First off, earlier this month IndyBaroque hired a new executive director, Maarten Bout, who was formerly with the Buskirk-Chumley Theatre in Bloomington.
And now we have IndyBaroque's season announcement, featuring three concerts each by the Indianapolis Baroque Orchestra and Cabaret Voltaire, and including a trip to Kansas for a collaboration with the Spire Chamber Ensemble of Kansas City on Bach's Mass in B-Minor.
Both ensembles, which were formed independently of each other in the '80s, play on period instruments and employ historically accurate technique.
Bout makes a good case for seeing a concert by either group in a press release: ""There are hardly words to describe the effect of historically informed performance. It transcends the mere physical impact of music vibrations on your body, or its visceral effect, but gives you a glimpse into how the composer and the musicians of the day heard their music."
Here's the lineup, with descriptions provided by IndyBaroque:
Ensemble Voltaire: Now & Then
Founding members Barbara Kallaur and Thomas Gerber officially open the 25 Anniversary Season with a stylish retrospective of some of the most precious works for Baroque Flute and Harpsichord. Works by Johann Sebastian Bach (1685-1750), Jacques-Martin Hotteterre (1674 - 1763) and Georg Philipp Telemann (1681-1767).
Tuesday, Sept. 24, 7:30 p.m. @ Alumni House, University of Indianapolis
Friday, Sept. 27, 7:30 p.m. @ Trinity Episcopal Church
Indianapolis Baroque Orchestra: Bach & The Italians
Does Johann Sebastian Bach possess an Italian flair and flavor? Absolutely! In this dynamic program, the Indianapolis Baroque Orchestra will explore the specific influence of the major Italian composers of the Baroque on Bach's style. There is no doubt that Bach knew the music of the Venetians Arcangelo Corelli (1653-1713) and Antonio Vivaldi (1678-1741), as well as works in the style of the Veronese composer Evaristo Felice Dall'Abaco (1675-1742). With the further influence of the Italian language and the Venetian opera, Bach composed his own works as a rich reflection of Italian musical style. Incorporating the drama, spontaneity, elaborate harmonization, bold introductions and endings, and vivacious rhythms of these Italian composers, Bach was able to add an even richer layer with his own masterful gift of polyphony.
Saturday, Oct. 19, 7:30 p.m. @ First United Church, Bloomington
Sunday, Oct. 20, 7:30 p.m. @ St. Paul's Episcopal Church
Monday, Oct. 21, 7:30 p.m. @ Christel DeHaan Fine Arts Center, University of Indianapolis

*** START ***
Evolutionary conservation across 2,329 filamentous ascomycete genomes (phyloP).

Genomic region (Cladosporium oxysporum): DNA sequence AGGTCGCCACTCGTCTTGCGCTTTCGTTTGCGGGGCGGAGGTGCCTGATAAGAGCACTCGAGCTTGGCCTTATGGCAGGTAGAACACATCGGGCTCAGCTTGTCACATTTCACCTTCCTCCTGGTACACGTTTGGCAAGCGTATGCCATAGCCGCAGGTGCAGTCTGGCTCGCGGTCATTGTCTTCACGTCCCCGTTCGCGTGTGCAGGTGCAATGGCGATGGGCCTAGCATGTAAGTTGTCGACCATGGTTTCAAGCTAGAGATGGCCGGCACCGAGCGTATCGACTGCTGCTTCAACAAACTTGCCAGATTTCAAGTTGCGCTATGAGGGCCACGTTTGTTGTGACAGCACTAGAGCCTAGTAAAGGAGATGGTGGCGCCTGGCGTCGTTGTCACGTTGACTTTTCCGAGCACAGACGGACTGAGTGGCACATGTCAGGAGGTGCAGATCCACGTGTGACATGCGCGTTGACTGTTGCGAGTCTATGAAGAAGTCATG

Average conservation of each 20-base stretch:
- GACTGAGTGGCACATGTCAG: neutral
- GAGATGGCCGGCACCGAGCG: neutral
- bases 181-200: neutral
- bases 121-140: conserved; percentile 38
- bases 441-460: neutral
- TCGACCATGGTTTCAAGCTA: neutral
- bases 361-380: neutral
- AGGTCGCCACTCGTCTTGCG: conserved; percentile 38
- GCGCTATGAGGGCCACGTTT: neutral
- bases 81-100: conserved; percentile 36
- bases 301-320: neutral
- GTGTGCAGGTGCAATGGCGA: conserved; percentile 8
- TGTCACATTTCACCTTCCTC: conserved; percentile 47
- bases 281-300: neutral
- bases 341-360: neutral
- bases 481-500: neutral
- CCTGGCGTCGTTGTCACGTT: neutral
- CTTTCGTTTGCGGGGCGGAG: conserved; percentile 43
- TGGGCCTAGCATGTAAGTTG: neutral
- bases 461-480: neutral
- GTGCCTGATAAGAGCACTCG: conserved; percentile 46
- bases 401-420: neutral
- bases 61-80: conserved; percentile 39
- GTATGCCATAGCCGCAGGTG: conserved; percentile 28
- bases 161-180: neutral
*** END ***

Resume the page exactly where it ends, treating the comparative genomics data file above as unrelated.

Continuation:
January 17-19, 2014
Ensemble Voltaire: This Is the End
The music world turns over a new leaf as Johann Sebastian Bach passes away in 1750; the times transition into new musical styles and tastes. We hear pieces that perfectly represent this period of musical turmoil, works by Johann Gottlieb Janitsch (1708-1763), Johann Christian Bach (1735 - 1782) and Georg Philip Telemann (1681-1767) written in the end-times of the baroque era.
Friday, Jan. 17, 7:30 p.m. @ Trinity Episcopal Church
Sunday, Jan. 19, 7:30 p.m. @ The Historic Athenaeum
February 21, 2014
Indianapolis Baroque Orchestra: Concerto Competition
The live and public final round of the Indianapolis Baroque Orchestra & Jacobs School of Music 2014 Early Music Institute Concerto Competition. Three finalists from the IU Jacobs School of Music EMI will be selected to perform a Baroque concerto of their choice. Judges Barthold Kuijken (Artistic Director, IBO), Webb Wiggins (harpsichord, Oberlin College), and Cynthia Roberts (Baroque violin, Julliard) will select the winnner who will be presented as soloist at Indiana University during the 2014-2015 Indianapolis Baroque Orchestra Season of performances.
Friday, Feb. 21, 1:00 p.m. @ Ford-Crawford Hall, Indiana University Jacobs School of Music, Bloomington
Feb. 2-March 3, 2014
Indianapolis Baroque Orchestra & Spire: Bach Mass in B-minor
The Indianapolis Baroque Orchestra, along with the Spire Chamber Ensemble of Kansas City, collaborate to present one of the most monumental works of choral music, Johann Sebastian Bach's Mass in B Minor. Hailed as one of the greatest musical compositions of all time, Bach's musical setting of the complete Latin Mass is not only a synthesis of Bach's stylistic and technical gifts, but a tribute to his deep spirituality and to the most personal theological traditions of his daily life. This work, with its masterful combining of the Catholic and Lutheran liturgy, is the subject of much scholarly work not only about its form and composition, but even about the origins of its first performances.
Sunday, March 2, 7:30 p.m. @ St. Paul's Episcopal Church
Monday, March 3, 7:30 p.m. @ Christel DeHaan Fine Arts Center, University of Indianapolis
April 11-13, 2014
Ensemble Voltaire: Late Bloomers
Jean-Philippe Rameau (1683-1764) wrote his first opera at age 50. Carl Philipp Emanuel Bach (1714-1788) didn't start composing larger scale works until he was in his 40s and had moved from the stifling court environment of Frederick the Great, to Hamburg, to take over his godfather Telemann's position.. Both these late blooming baroque composers only became composers of grand works, such as oratorios and operas, long after they had established themselves as performing musicians. In a tribute to all who come to do great things later in life, Ensemble Voltaire presents this concert of late works by Rameau and CPE.
Friday, April 11, 7:30 p.m. @ Trinity Episcopal Church
Sunday, April 13, 7:30 p.m. @ The Historic Athenaeum